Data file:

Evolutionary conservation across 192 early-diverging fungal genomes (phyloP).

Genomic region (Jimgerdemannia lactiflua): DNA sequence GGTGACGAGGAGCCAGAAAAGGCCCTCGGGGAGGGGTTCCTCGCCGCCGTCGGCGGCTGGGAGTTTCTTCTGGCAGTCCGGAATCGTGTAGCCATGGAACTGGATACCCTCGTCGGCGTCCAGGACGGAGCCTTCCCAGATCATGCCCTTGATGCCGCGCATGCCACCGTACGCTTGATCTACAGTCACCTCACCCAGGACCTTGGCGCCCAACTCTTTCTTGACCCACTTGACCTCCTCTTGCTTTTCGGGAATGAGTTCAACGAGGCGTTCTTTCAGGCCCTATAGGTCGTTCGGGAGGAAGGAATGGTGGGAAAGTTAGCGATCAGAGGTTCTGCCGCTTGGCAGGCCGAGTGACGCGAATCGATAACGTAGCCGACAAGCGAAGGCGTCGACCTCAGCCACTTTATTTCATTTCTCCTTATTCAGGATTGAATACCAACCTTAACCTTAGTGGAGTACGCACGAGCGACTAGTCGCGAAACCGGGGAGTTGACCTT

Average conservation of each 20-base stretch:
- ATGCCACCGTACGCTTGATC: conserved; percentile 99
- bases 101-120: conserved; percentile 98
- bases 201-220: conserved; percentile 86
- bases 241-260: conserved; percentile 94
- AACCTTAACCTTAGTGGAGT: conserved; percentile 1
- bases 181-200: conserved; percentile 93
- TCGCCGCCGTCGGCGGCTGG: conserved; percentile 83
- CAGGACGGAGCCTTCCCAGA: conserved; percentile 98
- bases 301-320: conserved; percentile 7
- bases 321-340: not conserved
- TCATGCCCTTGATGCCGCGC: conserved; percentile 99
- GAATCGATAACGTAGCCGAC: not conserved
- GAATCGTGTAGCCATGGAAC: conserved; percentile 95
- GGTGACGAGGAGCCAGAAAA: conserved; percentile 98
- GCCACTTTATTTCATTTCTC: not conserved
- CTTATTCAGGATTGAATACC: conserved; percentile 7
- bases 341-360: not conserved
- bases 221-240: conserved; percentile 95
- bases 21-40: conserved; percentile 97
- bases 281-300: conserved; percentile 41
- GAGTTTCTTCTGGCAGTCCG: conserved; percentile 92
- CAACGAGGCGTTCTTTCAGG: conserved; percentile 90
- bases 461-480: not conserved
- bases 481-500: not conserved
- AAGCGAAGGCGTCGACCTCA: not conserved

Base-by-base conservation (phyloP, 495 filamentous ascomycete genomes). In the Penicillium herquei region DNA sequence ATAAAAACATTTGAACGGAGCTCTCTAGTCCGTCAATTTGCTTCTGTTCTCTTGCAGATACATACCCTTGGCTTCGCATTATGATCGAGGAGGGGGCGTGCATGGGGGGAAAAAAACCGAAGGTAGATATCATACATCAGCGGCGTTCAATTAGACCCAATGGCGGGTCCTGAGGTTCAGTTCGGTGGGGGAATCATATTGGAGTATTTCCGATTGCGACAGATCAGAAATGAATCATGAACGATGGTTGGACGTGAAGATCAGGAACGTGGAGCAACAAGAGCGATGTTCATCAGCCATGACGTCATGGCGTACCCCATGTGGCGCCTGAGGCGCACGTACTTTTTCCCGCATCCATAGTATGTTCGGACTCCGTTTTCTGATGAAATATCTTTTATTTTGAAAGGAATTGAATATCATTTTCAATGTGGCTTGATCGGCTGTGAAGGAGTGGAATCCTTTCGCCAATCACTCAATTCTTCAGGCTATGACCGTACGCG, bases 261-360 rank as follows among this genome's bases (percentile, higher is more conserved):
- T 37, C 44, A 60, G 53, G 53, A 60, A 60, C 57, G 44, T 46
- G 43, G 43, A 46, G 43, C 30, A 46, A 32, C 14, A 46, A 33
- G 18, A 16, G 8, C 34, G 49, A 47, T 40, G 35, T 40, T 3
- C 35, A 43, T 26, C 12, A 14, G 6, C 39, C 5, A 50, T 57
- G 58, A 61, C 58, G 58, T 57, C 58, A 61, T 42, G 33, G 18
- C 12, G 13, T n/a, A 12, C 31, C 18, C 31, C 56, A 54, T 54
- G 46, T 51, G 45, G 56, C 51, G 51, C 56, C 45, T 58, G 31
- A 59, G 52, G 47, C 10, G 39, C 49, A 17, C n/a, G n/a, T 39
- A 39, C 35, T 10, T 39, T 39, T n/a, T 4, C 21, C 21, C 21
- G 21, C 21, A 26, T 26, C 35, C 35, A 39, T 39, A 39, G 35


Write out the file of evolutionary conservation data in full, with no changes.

Evolutionary conservation across 192 early-diverging fungal genomes (phyloP).

Genomic region (Jimgerdemannia lactiflua): DNA sequence GGTGACGAGGAGCCAGAAAAGGCCCTCGGGGAGGGGTTCCTCGCCGCCGTCGGCGGCTGGGAGTTTCTTCTGGCAGTCCGGAATCGTGTAGCCATGGAACTGGATACCCTCGTCGGCGTCCAGGACGGAGCCTTCCCAGATCATGCCCTTGATGCCGCGCATGCCACCGTACGCTTGATCTACAGTCACCTCACCCAGGACCTTGGCGCCCAACTCTTTCTTGACCCACTTGACCTCCTCTTGCTTTTCGGGAATGAGTTCAACGAGGCGTTCTTTCAGGCCCTATAGGTCGTTCGGGAGGAAGGAATGGTGGGAAAGTTAGCGATCAGAGGTTCTGCCGCTTGGCAGGCCGAGTGACGCGAATCGATAACGTAGCCGACAAGCGAAGGCGTCGACCTCAGCCACTTTATTTCATTTCTCCTTATTCAGGATTGAATACCAACCTTAACCTTAGTGGAGTACGCACGAGCGACTAGTCGCGAAACCGGGGAGTTGACCTT

Average conservation of each 20-base stretch:
- ATGCCACCGTACGCTTGATC: conserved; percentile 99
- bases 101-120: conserved; percentile 98
- bases 201-220: conserved; percentile 86
- bases 241-260: conserved; percentile 94
- AACCTTAACCTTAGTGGAGT: conserved; percentile 1
- bases 181-200: conserved; percentile 93
- TCGCCGCCGTCGGCGGCTGG: conserved; percentile 83
- CAGGACGGAGCCTTCCCAGA: conserved; percentile 98
- bases 301-320: conserved; percentile 7
- bases 321-340: not conserved
- TCATGCCCTTGATGCCGCGC: conserved; percentile 99
- GAATCGATAACGTAGCCGAC: not conserved
- GAATCGTGTAGCCATGGAAC: conserved; percentile 95
- GGTGACGAGGAGCCAGAAAA: conserved; percentile 98
- GCCACTTTATTTCATTTCTC: not conserved
- CTTATTCAGGATTGAATACC: conserved; percentile 7
- bases 341-360: not conserved
- bases 221-240: conserved; percentile 95
- bases 21-40: conserved; percentile 97
- bases 281-300: conserved; percentile 41
- GAGTTTCTTCTGGCAGTCCG: conserved; percentile 92
- CAACGAGGCGTTCTTTCAGG: conserved; percentile 90
- bases 461-480: not conserved
- bases 481-500: not conserved
- AAGCGAAGGCGTCGACCTCA: not conserved

Base-by-base conservation (phyloP, 495 filamentous ascomycete genomes). In the Penicillium herquei region DNA sequence ATAAAAACATTTGAACGGAGCTCTCTAGTCCGTCAATTTGCTTCTGTTCTCTTGCAGATACATACCCTTGGCTTCGCATTATGATCGAGGAGGGGGCGTGCATGGGGGGAAAAAAACCGAAGGTAGATATCATACATCAGCGGCGTTCAATTAGACCCAATGGCGGGTCCTGAGGTTCAGTTCGGTGGGGGAATCATATTGGAGTATTTCCGATTGCGACAGATCAGAAATGAATCATGAACGATGGTTGGACGTGAAGATCAGGAACGTGGAGCAACAAGAGCGATGTTCATCAGCCATGACGTCATGGCGTACCCCATGTGGCGCCTGAGGCGCACGTACTTTTTCCCGCATCCATAGTATGTTCGGACTCCGTTTTCTGATGAAATATCTTTTATTTTGAAAGGAATTGAATATCATTTTCAATGTGGCTTGATCGGCTGTGAAGGAGTGGAATCCTTTCGCCAATCACTCAATTCTTCAGGCTATGACCGTACGCG, bases 261-360 rank as follows among this genome's bases (percentile, higher is more conserved):
- T 37, C 44, A 60, G 53, G 53, A 60, A 60, C 57, G 44, T 46
- G 43, G 43, A 46, G 43, C 30, A 46, A 32, C 14, A 46, A 33
- G 18, A 16, G 8, C 34, G 49, A 47, T 40, G 35, T 40, T 3
- C 35, A 43, T 26, C 12, A 14, G 6, C 39, C 5, A 50, T 57
- G 58, A 61, C 58, G 58, T 57, C 58, A 61, T 42, G 33, G 18
- C 12, G 13, T n/a, A 12, C 31, C 18, C 31, C 56, A 54, T 54
- G 46, T 51, G 45, G 56, C 51, G 51, C 56, C 45, T 58, G 31
- A 59, G 52, G 47, C 10, G 39, C 49, A 17, C n/a, G n/a, T 39
- A 39, C 35, T 10, T 39, T 39, T n/a, T 4, C 21, C 21, C 21
- G 21, C 21, A 26, T 26, C 35, C 35, A 39, T 39, A 39, G 35